But here I have to say:

      “Hey! what did Calhoun do so special for Boeing?”
      Bringing back the culture of safety is an unconditional thing. It’s not a feat.
      And the CEO receives 5 million bonus with the approval of the shareholders!

      Is that why a new aircraft launch has been postponed/cancelled until 2035, in the name of the C-suite salary??

      We do see Mc Donnell Douglas buying Boeing with Boeing’s money.

      This turn smells very bad.
      How to kick all this Suite C to the buttocks.and eject them from Boeing?

  7. Bit of an emerging pattern here:
    First, a news outlet reports a story…and only then does BA issue an admission:

    “Boeing confirms 767 and KC-46 ‘quality’ problem”

    “Boeing confirms it has identified a “quality issue” affecting production of 767s and 767-based KC-46 military tankers, saying the issue requires it make fixes to production aircraft.

    ““Through Boeing’s standard process, a quality issue was identified on some 767/KC-46 Tanker components,” the aircraft manufacturer said on 7 March. “We are continuing to work through our process with our supplier, regulator and customers to resolve the issue.””


    • Seems to be at odds with Dave’s previous promise of more transparency, back in 2020:

      “Rebuild trust: Many of our stakeholders are rightly disappointed in us, and it’s our job to repair these vital relationships. We’ll do so through a recommitment to transparency and by meeting and exceeding their expectations. We will listen, seek feedback, and respond — appropriately, urgently and respectfully.”


    • this was a case of their subcontractor dropping the ball, not specifically Boeing.

      Triumph didn’t follow the specified surface cleaning and priming procedures when coating the center wing box fuel tank section.

      unfortunately since it is the center wing box fuel tank that is messed up, the fix is invasive, difficult and slow (they basically need to strip the entire interior of the center fuel tank down to bare metal, re-prep and re-coat it.)

      massive safety of flight implications, potentially sheets of peeling paint ending up blocking fuel lines….

      • Perhaps BA provided faulty specs and/or didn’t have adequate inspection procedures in place?

        • Or perhaps, by putting so much supremacy on Every member of the management team “hitting their numbers” that many things that should get attention never make into status reporting and visibility. But hey, if we’re on budget then what else matters?

          • As there were no issues previously, we can remove the perhaps stuff and simply say, something changed.

            By pure facts, it has nothing to do with specs (that would be pure conjecture though often it would be described in terms of terms of emissions from one end of a Male Cow)

      • @bilbo

        You’re wrong. Boeing has the ultimate responsibility for supplier oversight and routinely accomplishes audits to ensure these suppliers follow the procedures and specifications of Boeing drawings.
        This is a breakdown in every aspect.

        But you’re right on the safety of flight implications.

        • Airdoc:

          Yes Boeing has the responsibility. But a supplier can fake the paperwork as to the mix or curing time.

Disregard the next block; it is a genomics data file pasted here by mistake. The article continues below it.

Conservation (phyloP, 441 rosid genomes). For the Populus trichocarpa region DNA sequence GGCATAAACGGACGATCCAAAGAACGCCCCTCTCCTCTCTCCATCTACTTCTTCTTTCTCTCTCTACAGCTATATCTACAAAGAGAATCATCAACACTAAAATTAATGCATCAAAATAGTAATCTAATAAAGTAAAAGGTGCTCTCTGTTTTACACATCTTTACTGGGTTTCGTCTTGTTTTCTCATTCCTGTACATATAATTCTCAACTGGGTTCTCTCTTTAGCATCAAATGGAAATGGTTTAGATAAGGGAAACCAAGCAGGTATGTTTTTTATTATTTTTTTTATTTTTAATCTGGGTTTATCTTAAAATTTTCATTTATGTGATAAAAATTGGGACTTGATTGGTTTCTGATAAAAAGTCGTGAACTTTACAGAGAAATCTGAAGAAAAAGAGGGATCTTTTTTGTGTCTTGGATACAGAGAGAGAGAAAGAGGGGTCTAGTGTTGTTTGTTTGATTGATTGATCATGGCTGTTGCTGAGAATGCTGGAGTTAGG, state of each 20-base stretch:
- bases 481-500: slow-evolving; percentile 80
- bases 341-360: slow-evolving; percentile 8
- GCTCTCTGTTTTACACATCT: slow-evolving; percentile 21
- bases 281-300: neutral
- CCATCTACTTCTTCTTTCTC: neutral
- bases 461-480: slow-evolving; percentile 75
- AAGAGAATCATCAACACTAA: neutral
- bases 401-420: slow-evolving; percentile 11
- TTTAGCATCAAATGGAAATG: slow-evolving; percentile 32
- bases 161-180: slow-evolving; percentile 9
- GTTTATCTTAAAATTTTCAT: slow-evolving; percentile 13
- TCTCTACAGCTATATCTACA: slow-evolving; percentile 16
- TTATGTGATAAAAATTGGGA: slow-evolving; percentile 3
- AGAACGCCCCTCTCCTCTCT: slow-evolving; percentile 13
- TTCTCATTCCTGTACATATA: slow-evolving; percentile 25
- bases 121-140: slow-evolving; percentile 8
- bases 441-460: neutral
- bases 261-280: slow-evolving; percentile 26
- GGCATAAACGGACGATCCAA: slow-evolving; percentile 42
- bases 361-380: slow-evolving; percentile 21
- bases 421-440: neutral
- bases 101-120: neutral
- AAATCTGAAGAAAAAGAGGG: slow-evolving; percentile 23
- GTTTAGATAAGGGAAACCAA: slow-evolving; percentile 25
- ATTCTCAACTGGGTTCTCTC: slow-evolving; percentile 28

Or they fire the people that did the job and new people don’t know how to do it. It can look fine, fail when you put fuel into it.

          When a machine quits working you don’t get the report and say, well its the main contactor. You go look, you investigate and then you trace down to the actual fault.

          Boeing does not stand over every process by a sub contractor nor do they do it for their own mfg. They get test results and process reports and if its passing the specifications there is no need.

          Something went badly wrong. Boeing is responsible. That does not mean they are the ones at fault.

  8. Just urge D. Calhoun and Suite C to leave by depositing the 5 million back into the cashbox. Bringing A. Mullaly back as CEO of Boeing and apologizing to him for instigating him to leave to become CEO at Ford,
    He left Boeing in 2005,

    Boeing will be able to relive…

    • Which 5 million? He did not get his bonus for the 777X (clearly he is vastly over paid but that is another aspect of the topic)

      Now why you give people a bonus for doing their job? Let alone pay someone that much that has that much chaos in the organization ? Those are good questions in my opinion.

  9. Off-topic, but this subject featured in many LNA articles last year:

    “U.S. Air Force Ends KC-Y, Considers AoA on Next-Generation Air-Refueling System”

    “The U.S. Air Force has decided to end the KC-Y program for buying 150 commercial tankers as a bridge to a future Next-Generation Air-Refueling System (NGAS) tanker–the formerly known KC-Z–and may end up buying 75 more Boeing [BA] KC-46As instead, as the service considers an Analysis of Alternatives (AoA) on NGAS.”


    • hopefully their AoA says build a crap ton of unmanned stealthy refuelers of various sizes.

      start with a B-21 variant with all the human and weapons system stuff stripped out and replaced with fuel and an automated boom for the pacific theater and strategic.

      then an MQ-25 variant with a boom pod and more fuel capacity for the european theater.

      • Well going with last first, you can’t put a boom on an MQ-25. Its bigger than the MQ-25 all by itself.